COOPER: Tim, let's start with what we know. We know we haven't heard from him today. We know Notre Dame is still sticking by its claim he was the victim of the scam or an online identity deception. What we don't know seems endless at this point. Have you been able to fill in any blanks since we spoke last night?

TIMOTHY BURKE, DEADSPIN.COM: We have a couple -- sort of fill in the blanks. With what we have been exposed to through journalists who have sort of shared their process in reporting the stories that we have now shown to be bunk, we know at least where some of those words were coming from.

We know that Brian Te'o, Manti's dad, was the source of that origin story, if you will, the 2009 meeting at Stanford. So it sort of shifts where our attention goes to the answers we want. We started off wanting to know when Manti found out. Now we really want to know who came up with that story because that's really important. That's part of the romance here.

COOPER: Do we know now who was running this hoax? Whether or not Manti was in on it, who the other players are?

BURKE: Well, our original reporting said it was this Tuiasosopo character and two of his cousins.

We weren't told what the cousins' names were. But when we asked if one of them had to have been female if he was going to be using this to actually hoax Manti Te'o, we were told yes. We believe there were three people who were part of that. But we know that Tuiasosopo, Lennay Kekua portrayal online has gone on for a long time.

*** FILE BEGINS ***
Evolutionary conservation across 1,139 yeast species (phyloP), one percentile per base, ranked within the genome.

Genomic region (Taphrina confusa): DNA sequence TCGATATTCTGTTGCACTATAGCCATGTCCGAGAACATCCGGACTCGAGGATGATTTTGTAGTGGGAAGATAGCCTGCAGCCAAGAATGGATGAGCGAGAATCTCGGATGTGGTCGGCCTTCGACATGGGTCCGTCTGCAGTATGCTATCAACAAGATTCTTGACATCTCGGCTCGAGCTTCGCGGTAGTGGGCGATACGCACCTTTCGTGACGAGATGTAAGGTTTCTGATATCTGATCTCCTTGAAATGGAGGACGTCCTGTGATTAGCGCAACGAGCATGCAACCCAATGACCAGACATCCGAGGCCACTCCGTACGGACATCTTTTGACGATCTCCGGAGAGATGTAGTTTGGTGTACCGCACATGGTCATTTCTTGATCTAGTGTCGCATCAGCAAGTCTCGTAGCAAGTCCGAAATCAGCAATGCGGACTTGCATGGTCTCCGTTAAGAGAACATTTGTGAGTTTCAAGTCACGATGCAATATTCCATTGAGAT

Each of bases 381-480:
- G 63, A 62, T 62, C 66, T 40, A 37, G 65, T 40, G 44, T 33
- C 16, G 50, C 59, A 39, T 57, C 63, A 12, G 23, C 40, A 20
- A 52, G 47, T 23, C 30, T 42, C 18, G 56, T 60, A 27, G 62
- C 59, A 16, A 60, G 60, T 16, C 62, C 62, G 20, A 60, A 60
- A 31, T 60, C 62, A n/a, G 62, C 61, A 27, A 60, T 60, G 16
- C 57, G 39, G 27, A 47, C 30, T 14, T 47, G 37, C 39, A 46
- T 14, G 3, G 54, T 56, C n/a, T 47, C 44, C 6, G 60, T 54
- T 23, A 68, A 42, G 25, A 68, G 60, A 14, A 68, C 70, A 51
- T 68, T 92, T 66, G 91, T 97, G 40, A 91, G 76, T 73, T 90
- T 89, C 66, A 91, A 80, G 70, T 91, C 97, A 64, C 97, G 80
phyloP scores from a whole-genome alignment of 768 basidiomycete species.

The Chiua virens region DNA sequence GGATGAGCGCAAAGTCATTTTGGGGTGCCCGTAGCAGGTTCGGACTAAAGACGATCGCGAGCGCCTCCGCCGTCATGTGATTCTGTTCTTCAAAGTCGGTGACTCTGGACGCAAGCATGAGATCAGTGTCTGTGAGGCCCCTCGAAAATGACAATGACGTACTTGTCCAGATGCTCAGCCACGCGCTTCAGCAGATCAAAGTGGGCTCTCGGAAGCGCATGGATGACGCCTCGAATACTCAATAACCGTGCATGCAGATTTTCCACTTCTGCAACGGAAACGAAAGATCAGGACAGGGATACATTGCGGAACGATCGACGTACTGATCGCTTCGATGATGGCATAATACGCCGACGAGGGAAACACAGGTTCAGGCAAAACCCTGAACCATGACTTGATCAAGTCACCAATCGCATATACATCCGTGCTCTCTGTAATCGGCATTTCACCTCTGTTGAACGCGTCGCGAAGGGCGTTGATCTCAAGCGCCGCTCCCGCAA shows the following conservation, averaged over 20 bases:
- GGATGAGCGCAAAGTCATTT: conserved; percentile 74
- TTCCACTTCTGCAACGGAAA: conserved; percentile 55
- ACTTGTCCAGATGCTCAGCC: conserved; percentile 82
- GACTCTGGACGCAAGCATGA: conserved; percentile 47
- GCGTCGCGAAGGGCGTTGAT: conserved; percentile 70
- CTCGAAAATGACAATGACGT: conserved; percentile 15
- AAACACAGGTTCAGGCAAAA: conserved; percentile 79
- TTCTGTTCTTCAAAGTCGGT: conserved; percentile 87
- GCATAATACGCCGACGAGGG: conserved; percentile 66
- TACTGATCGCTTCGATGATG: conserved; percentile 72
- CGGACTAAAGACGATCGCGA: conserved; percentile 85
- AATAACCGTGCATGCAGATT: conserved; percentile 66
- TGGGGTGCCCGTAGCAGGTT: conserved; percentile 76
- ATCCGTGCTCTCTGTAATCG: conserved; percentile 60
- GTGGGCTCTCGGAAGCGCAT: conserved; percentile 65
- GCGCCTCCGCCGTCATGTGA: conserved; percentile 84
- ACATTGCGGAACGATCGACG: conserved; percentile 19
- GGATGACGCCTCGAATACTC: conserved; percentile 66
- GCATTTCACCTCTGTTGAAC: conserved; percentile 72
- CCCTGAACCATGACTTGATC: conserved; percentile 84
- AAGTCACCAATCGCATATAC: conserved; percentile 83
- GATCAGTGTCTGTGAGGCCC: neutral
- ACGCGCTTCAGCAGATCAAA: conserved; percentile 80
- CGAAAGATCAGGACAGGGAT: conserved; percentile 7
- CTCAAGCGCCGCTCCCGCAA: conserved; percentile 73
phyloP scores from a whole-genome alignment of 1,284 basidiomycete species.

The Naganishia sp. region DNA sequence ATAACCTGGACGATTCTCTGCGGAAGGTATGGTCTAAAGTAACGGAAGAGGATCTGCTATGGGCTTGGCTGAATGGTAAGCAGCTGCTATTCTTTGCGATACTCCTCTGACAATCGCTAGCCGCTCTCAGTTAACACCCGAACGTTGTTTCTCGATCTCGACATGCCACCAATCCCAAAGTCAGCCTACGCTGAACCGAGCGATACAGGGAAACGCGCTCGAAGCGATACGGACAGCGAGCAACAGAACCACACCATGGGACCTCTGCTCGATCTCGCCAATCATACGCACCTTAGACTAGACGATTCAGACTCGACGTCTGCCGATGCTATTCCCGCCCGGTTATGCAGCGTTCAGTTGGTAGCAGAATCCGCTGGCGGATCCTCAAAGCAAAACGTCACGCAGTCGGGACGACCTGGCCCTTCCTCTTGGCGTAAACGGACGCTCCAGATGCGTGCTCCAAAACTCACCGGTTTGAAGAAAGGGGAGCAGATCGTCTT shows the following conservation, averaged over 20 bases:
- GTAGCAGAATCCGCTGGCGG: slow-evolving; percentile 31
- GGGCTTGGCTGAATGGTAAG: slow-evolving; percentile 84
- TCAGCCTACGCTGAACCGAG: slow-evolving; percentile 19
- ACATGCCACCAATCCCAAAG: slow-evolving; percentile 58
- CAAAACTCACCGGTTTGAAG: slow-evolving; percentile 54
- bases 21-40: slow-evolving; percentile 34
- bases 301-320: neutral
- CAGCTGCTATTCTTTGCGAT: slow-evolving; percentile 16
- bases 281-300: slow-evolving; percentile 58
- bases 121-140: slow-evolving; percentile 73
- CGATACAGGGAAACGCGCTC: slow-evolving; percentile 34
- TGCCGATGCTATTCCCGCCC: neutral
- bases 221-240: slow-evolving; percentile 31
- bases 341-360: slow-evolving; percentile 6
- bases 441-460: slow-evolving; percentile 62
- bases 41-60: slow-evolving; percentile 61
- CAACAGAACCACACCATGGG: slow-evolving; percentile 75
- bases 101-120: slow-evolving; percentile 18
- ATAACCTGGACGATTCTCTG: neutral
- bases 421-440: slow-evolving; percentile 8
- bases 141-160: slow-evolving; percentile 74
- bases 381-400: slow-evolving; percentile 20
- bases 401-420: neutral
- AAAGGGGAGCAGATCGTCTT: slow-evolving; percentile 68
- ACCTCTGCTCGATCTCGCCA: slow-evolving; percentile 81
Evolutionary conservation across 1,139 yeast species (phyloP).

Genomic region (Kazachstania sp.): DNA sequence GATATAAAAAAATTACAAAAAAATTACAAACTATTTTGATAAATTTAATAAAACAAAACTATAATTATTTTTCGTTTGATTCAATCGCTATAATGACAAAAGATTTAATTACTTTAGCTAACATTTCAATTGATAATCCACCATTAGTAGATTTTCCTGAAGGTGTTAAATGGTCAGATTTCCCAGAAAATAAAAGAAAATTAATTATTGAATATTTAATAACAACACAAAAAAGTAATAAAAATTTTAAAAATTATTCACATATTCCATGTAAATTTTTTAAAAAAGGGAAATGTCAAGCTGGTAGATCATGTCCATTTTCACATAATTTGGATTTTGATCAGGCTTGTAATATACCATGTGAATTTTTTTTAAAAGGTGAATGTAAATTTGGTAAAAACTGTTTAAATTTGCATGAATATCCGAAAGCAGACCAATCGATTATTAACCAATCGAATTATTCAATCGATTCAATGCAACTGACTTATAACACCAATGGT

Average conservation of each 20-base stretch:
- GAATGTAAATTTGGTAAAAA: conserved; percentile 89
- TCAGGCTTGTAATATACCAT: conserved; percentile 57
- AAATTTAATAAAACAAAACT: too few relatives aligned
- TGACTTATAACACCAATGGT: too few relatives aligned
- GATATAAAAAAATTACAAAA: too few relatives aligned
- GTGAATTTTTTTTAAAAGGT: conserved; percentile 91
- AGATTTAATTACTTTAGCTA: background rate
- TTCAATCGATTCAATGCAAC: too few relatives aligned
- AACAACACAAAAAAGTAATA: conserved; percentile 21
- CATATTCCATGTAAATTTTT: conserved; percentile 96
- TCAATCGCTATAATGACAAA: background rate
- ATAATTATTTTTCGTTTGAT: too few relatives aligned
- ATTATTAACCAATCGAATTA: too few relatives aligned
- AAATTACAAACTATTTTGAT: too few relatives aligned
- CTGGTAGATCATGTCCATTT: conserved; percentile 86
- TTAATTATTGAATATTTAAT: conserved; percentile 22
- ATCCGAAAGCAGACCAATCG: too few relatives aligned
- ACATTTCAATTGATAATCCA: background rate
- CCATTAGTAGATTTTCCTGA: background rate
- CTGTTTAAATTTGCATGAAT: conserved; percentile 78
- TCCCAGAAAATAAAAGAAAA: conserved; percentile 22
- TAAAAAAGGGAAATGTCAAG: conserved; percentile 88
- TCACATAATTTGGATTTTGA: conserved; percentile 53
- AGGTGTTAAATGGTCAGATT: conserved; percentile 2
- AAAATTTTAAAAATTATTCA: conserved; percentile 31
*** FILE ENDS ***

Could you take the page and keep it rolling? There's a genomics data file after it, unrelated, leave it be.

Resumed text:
Now we have heard alleged rumors from alleged an uncle of the Tuiasosopos that says he has done this leukemia scam other times before and in other places.

COOPER: Michael, I know you want to be very clear. You don't know what happened. None of us really know what has happened, I guess, until Manti Te'o speaks or until there's more information that comes forward.

In your gut, do you think he was a victim in this, do you think he wasn't a victim, do you think the truth lie somewhere in between?

MICHAEL ROSENBERG, "SPORTS ILLUSTRATED": I think it's somewhere in between.

And, first of all, congrats to Deadspin on outstanding work on the story. There is no reasonable explanation to any of this. It's all bizarre. The question is among the bizarre possibilities, what is the most reasonable?

It seems more likely to me that maybe three people tricked Manti Te'o, duped him into believing this girl existed and then he then exaggerated the relationship, for whatever reason, whether it was publicity or it just got out of hand or something else. That strikes me as more reasonable than him being in on it and knowing she was fictional and fooling his entire team for a long period of time and starting it two years ago.

I find that difficult to believe, but let's face it, it's all difficult to believe.

COOPER: Also, Michael, I don't understand if on December 6 he gets this call from her phone or a number he associates with her, and it's her voice saying it was a hoax, I'm not dead, and I'm not, you know, Lennay, then why two days later does he volunteer on a panel that his girlfriend has died?